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Best of The Best

Best of the Best: Branding Your Own Diamonds



Stores doing things right.

[h3]Foland’s Jewelry; Royal Oak, MI[/h3]

Best of the Best Logo[dropcap cap=W]hen Heather Kroot went to the Vegas shows last June, she was in the mood to gamble. Not at one of the dozens of casinos on the Vegas strip, but in the exhibition halls of the show itself, where Kroot began exploring the idea of creating her store’s own line of branded diamonds.

Kroot’s store, Foland’s Jewelry, opened only last November in the trendy Royal Oaks area. Her family has more than 80 years in the jewelry business, and formerly operated a chain of jewelry stores called Foland’s and Company with branches in Michigan, Ohio, and Illinois. The last of those stores closed in 1992. Since then, the company has been vendors in a chain of eight Michigan catalog showrooms. But when the agreement with those showrooms expired last June, the family decided it was time to go back to the past and re-establish their own independent jewelry store.[/dropcap]

[componentheading]THE IDEA[/componentheading]

With such a long history, the Foland name still has clout in the Michigan area and Kroot wanted to take advantage of that name recognition. So, when considering what to call the new branded diamond, it seemed imperative to use the Foland name. “Foland’s Fire” fit the bill perfectly. To add additional punch to her store’s November grand opening, Kroot coupled the event with the launch of the Foland’s Fire branded diamond.  


Foland’s Fire diamonds are supplied to the store by Overseas Diamonds, a Diamond Trading Company (DTC) sightholder with manufacturing operations in Antwerp. Overseas Diamonds is also the creators of Isee2 — a diamond grading system backed with a computer software and hardware that clearly lets customers see the difference in diamonds marked with the Isee2 quality label.  

Using Isee2 allowed Kroot to offer her customers a number of perks such as performance-based cut grading, ionized quality-labeling, unique ID number identification and completely transparent provenance.

[componentheading]THE EXECUTION[/componentheading]

Best of the Best: Branding Your Own Diamonds

Once Kroot had the diamonds in her hands, she had to figure out the best way to get her new brand onto the fingers of her customers. With a budget of $100,000, her first step was to redesign her new store with the Foland’s Fire diamond sales in mind. This meant providing such basics as tailored lighting, as well as a presentation area capable of accommodating computers, Internet connections and high-tech selling aids including Isee2’s diamond beauty and performance analyzing machines. Materials were also redesigned to give more prominence to the store’s new logo — a flaming diamond. These can now be found on in-store signage, business cards, letterhead, promotional materials and advertisements. “We even have a Foland’s Fire logo LED sign on the side of our building,” Kroot says.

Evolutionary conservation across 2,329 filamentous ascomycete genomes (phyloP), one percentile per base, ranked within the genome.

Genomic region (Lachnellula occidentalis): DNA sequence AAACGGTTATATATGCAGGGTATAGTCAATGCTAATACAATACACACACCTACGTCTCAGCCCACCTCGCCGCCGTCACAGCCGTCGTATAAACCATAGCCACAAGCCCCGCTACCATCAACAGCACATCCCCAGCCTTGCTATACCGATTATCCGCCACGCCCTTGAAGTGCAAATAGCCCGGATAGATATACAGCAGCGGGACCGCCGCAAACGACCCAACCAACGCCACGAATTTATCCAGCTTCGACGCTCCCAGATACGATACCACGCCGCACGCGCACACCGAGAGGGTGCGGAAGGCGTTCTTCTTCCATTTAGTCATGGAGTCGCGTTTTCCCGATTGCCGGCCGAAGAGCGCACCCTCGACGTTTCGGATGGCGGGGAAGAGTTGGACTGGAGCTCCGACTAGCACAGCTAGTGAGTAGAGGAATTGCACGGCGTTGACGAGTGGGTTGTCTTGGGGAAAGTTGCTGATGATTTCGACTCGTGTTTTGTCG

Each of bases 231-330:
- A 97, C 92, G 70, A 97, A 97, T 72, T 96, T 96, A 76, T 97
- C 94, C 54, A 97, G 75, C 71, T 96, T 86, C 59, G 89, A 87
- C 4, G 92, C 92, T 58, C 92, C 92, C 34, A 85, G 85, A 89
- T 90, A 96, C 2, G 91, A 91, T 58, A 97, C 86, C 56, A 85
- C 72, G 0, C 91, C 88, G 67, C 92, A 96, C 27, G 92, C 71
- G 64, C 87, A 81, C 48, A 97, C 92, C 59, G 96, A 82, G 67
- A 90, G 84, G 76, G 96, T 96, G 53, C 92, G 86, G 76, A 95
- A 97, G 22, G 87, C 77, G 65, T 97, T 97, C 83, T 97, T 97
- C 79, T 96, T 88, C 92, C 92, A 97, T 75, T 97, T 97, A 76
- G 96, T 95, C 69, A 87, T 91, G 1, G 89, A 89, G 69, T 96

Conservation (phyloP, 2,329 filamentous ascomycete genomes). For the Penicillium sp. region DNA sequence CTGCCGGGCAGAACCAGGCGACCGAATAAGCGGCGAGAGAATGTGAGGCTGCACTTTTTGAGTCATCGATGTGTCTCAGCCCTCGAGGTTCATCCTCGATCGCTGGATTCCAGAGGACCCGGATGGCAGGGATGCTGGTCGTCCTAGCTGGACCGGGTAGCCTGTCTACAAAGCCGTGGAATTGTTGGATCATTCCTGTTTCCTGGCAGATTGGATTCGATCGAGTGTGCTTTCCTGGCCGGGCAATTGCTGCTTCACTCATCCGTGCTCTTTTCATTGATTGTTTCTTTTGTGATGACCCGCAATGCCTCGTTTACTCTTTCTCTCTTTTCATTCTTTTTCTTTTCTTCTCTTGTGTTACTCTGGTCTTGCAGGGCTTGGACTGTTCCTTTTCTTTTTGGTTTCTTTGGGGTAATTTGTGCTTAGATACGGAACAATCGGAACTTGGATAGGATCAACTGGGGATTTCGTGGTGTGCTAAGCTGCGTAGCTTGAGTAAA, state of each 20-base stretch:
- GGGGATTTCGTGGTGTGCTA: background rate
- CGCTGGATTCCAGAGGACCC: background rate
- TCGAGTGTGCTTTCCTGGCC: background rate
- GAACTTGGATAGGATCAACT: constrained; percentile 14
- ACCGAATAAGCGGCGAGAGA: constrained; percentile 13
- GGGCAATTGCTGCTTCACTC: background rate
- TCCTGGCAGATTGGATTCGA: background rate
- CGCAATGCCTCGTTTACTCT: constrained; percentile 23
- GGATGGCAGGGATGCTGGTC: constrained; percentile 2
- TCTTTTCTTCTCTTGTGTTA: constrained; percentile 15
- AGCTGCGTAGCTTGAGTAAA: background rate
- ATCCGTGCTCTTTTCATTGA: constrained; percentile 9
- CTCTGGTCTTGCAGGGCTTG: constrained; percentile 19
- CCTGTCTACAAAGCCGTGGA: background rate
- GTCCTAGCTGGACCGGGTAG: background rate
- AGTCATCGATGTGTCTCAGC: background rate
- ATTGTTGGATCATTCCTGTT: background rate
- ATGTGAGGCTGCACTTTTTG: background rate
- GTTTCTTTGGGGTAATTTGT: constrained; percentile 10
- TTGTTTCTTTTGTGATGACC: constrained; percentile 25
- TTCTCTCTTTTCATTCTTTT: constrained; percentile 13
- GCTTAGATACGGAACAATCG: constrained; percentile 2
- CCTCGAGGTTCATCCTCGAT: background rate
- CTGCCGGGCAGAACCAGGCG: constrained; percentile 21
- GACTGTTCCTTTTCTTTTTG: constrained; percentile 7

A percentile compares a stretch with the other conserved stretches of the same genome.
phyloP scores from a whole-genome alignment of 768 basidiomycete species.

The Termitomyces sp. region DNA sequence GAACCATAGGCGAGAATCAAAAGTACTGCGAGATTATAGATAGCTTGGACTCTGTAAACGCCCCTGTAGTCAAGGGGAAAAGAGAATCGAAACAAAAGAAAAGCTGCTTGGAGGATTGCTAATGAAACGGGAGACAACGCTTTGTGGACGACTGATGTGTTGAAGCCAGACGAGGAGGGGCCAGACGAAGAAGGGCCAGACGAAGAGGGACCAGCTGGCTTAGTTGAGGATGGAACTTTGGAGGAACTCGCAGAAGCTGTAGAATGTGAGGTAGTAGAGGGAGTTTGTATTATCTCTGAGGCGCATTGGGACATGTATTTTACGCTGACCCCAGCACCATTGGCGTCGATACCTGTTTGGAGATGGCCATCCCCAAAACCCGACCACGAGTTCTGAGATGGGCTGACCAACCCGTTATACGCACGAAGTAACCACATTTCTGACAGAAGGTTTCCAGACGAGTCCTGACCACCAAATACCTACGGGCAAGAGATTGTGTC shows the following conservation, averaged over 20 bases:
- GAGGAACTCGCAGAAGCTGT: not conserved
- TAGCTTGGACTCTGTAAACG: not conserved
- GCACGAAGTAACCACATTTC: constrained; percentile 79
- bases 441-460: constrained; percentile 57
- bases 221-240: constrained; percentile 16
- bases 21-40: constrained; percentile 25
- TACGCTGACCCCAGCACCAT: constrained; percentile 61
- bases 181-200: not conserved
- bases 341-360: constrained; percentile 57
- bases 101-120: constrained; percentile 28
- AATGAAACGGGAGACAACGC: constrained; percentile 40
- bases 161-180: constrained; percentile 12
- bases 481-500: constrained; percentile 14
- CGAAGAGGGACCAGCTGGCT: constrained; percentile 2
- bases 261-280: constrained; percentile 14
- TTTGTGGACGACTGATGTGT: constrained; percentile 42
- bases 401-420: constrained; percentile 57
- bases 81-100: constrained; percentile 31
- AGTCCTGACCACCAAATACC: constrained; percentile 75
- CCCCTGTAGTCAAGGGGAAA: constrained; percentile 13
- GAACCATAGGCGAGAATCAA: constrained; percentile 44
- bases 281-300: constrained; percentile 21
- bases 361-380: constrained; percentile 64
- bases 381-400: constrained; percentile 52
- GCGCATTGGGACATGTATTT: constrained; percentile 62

While many of Foland’s diamonds are graded by the GIA and AGS, Kroot says that Isee2’s diamond evaluation and comparison technology “further defines the specifications of a diamond’s cut that goes beyond these grading reports”. The average presentation consists of evaluating a Foland’s Fire ideal cut diamond next to a regular diamond. Kroot says that after the comparison is made, about 80% of customers select the Foland’s Fire diamond. Right now, the company is primarily promoting the brand for round brilliant diamonds used in bridal jewelry — but Kroot hopes there will be a trickle-down effect and that they can launch sales of the diamonds in other categories soon. “We’re finding that once people become familiar with the brand they want all the diamonds in their finished jewelry to be Foland’s Fire diamonds, as evidenced by some of the custom pieces we’ve done to date,” Kroot says. “Of course a natural extension of this is creating our own line of Foland’s Fire jewelry, which will come later.”  


Foland’s Fire finished diamond jewelry has its own custom wood box and a special binder containing each diamond’s provenance report. The detailed birth certificate of a diamond not only adds credibility to the product, it also defuses the emotionally-charged issue of conflict diamonds. All rough is sourced from certified conflict-free areas including Canada, Russia, Australia and by documented DTC sources, and each diamond’s history — from mine to showcase — is thoroughly documented. Says Kroot, “In that way, we can give our customers the assurance that the Foland’s Fire diamond is ‘conflict-free’.”

[componentheading]THE REWARDS[/componentheading]

Kroot says that she’s seeing a lot more diamond sales in the $10,000 to $15,000 range now — but with the new store and new location, Kroot says that it’s still difficult to determine exactly how much the addition of a self-branded diamond has contributed to those sales numbers.  

Still, an encouraging sign came recently in the form of a customer who came in and said she saw a friend’s ring and asked for a Foland’s Fire diamond by name. More will surely come.

[span class=note]This story is from the April 2005 edition of INSTORE[/span]



Wilkerson Testimonials

To Generate Funds for a Jeweler’s Move and Remodel, Wilkerson More Than Delivered